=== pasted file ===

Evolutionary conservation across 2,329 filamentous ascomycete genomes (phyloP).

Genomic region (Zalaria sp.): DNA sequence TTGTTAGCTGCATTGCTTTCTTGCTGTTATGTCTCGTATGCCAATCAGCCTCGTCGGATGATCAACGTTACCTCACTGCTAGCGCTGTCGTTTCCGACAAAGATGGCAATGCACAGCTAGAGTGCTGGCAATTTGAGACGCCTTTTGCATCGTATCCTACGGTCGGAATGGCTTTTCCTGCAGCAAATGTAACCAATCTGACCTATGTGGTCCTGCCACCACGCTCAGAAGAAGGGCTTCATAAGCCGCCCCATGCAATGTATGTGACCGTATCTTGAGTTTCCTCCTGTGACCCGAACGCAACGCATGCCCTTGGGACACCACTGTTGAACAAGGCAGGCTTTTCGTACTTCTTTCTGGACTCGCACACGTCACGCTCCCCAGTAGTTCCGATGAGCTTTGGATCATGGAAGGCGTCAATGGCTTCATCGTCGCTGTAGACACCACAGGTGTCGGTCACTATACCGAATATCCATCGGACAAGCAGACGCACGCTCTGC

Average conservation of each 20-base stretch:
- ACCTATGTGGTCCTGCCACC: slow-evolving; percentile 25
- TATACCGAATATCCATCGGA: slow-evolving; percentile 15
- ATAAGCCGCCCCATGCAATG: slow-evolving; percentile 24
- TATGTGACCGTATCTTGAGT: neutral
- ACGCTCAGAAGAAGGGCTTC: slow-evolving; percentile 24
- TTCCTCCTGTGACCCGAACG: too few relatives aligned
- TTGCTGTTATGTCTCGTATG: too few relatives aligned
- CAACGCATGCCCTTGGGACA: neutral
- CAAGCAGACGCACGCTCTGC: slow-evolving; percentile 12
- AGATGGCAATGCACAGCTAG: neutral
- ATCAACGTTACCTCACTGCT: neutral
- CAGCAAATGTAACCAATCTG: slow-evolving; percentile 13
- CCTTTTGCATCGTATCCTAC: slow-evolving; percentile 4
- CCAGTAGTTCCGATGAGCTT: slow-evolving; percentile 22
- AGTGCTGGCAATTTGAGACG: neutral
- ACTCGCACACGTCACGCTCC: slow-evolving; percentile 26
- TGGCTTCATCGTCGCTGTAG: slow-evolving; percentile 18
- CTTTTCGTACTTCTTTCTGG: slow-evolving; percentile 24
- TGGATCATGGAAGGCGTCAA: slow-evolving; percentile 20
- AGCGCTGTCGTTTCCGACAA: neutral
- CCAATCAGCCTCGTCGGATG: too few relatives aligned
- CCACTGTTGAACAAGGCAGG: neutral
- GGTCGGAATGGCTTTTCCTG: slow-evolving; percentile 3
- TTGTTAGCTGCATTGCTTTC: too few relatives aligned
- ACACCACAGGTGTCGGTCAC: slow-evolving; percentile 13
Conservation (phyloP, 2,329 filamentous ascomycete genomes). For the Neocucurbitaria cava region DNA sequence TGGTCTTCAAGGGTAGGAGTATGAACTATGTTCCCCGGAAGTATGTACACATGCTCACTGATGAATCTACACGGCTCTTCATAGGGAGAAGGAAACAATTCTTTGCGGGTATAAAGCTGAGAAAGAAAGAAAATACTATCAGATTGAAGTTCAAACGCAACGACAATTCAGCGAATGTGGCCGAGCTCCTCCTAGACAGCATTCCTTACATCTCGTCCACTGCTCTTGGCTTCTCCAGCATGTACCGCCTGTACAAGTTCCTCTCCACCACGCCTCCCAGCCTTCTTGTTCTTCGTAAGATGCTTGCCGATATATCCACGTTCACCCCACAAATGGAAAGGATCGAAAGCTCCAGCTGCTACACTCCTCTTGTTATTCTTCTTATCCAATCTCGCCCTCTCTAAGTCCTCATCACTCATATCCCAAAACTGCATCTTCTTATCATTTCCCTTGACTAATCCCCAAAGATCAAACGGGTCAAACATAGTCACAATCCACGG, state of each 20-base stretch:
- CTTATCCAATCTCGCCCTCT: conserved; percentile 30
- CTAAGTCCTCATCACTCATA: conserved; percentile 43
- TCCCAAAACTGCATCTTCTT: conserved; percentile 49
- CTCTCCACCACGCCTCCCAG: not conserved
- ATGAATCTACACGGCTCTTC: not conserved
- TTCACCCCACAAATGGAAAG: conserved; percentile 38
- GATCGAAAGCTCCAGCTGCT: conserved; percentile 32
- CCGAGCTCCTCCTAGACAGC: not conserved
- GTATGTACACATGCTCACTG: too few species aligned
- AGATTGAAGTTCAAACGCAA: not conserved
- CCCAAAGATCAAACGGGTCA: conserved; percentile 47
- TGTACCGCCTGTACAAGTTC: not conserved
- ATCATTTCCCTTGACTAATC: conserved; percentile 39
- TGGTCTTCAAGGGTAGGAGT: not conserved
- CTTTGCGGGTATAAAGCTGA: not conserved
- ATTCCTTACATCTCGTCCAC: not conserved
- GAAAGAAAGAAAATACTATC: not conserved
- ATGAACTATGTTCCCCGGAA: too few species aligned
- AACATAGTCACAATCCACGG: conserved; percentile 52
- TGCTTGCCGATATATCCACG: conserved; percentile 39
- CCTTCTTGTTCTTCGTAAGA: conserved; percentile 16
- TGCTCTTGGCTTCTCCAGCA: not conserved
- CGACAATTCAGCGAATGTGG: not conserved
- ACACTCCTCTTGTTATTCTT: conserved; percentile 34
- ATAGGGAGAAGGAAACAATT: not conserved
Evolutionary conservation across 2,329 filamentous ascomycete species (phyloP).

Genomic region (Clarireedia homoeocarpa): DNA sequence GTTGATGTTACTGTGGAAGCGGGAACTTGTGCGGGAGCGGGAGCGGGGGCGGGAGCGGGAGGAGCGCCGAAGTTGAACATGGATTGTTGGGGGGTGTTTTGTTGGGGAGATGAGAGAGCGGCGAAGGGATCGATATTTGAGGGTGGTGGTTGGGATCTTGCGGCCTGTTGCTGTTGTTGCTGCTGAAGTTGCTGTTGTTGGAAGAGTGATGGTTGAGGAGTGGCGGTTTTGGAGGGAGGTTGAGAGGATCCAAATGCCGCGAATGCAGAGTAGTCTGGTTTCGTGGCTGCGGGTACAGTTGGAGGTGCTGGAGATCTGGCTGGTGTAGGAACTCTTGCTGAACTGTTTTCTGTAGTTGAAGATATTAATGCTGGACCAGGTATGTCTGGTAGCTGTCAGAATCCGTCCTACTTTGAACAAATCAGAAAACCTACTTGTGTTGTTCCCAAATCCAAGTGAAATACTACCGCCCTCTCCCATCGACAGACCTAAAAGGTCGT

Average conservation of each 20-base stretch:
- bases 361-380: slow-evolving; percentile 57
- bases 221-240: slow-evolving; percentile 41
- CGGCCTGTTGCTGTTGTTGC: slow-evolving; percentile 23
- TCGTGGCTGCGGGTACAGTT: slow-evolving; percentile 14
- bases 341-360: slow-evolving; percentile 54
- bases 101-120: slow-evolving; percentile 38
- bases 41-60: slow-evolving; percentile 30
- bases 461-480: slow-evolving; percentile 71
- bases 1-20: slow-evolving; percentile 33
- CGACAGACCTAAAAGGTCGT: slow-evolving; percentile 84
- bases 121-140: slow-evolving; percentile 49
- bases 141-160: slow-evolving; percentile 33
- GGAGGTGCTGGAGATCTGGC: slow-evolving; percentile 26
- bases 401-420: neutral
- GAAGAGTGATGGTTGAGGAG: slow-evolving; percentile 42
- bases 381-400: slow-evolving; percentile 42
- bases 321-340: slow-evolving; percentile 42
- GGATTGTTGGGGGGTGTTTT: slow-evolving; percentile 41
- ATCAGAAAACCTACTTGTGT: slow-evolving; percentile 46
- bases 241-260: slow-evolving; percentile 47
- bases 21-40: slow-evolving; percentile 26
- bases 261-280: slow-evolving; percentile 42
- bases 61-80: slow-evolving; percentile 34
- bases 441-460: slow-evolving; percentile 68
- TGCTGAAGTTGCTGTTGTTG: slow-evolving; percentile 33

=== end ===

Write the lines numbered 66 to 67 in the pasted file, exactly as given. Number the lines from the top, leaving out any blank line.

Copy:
- bases 1-20: slow-evolving; percentile 33
- CGACAGACCTAAAAGGTCGT: slow-evolving; percentile 84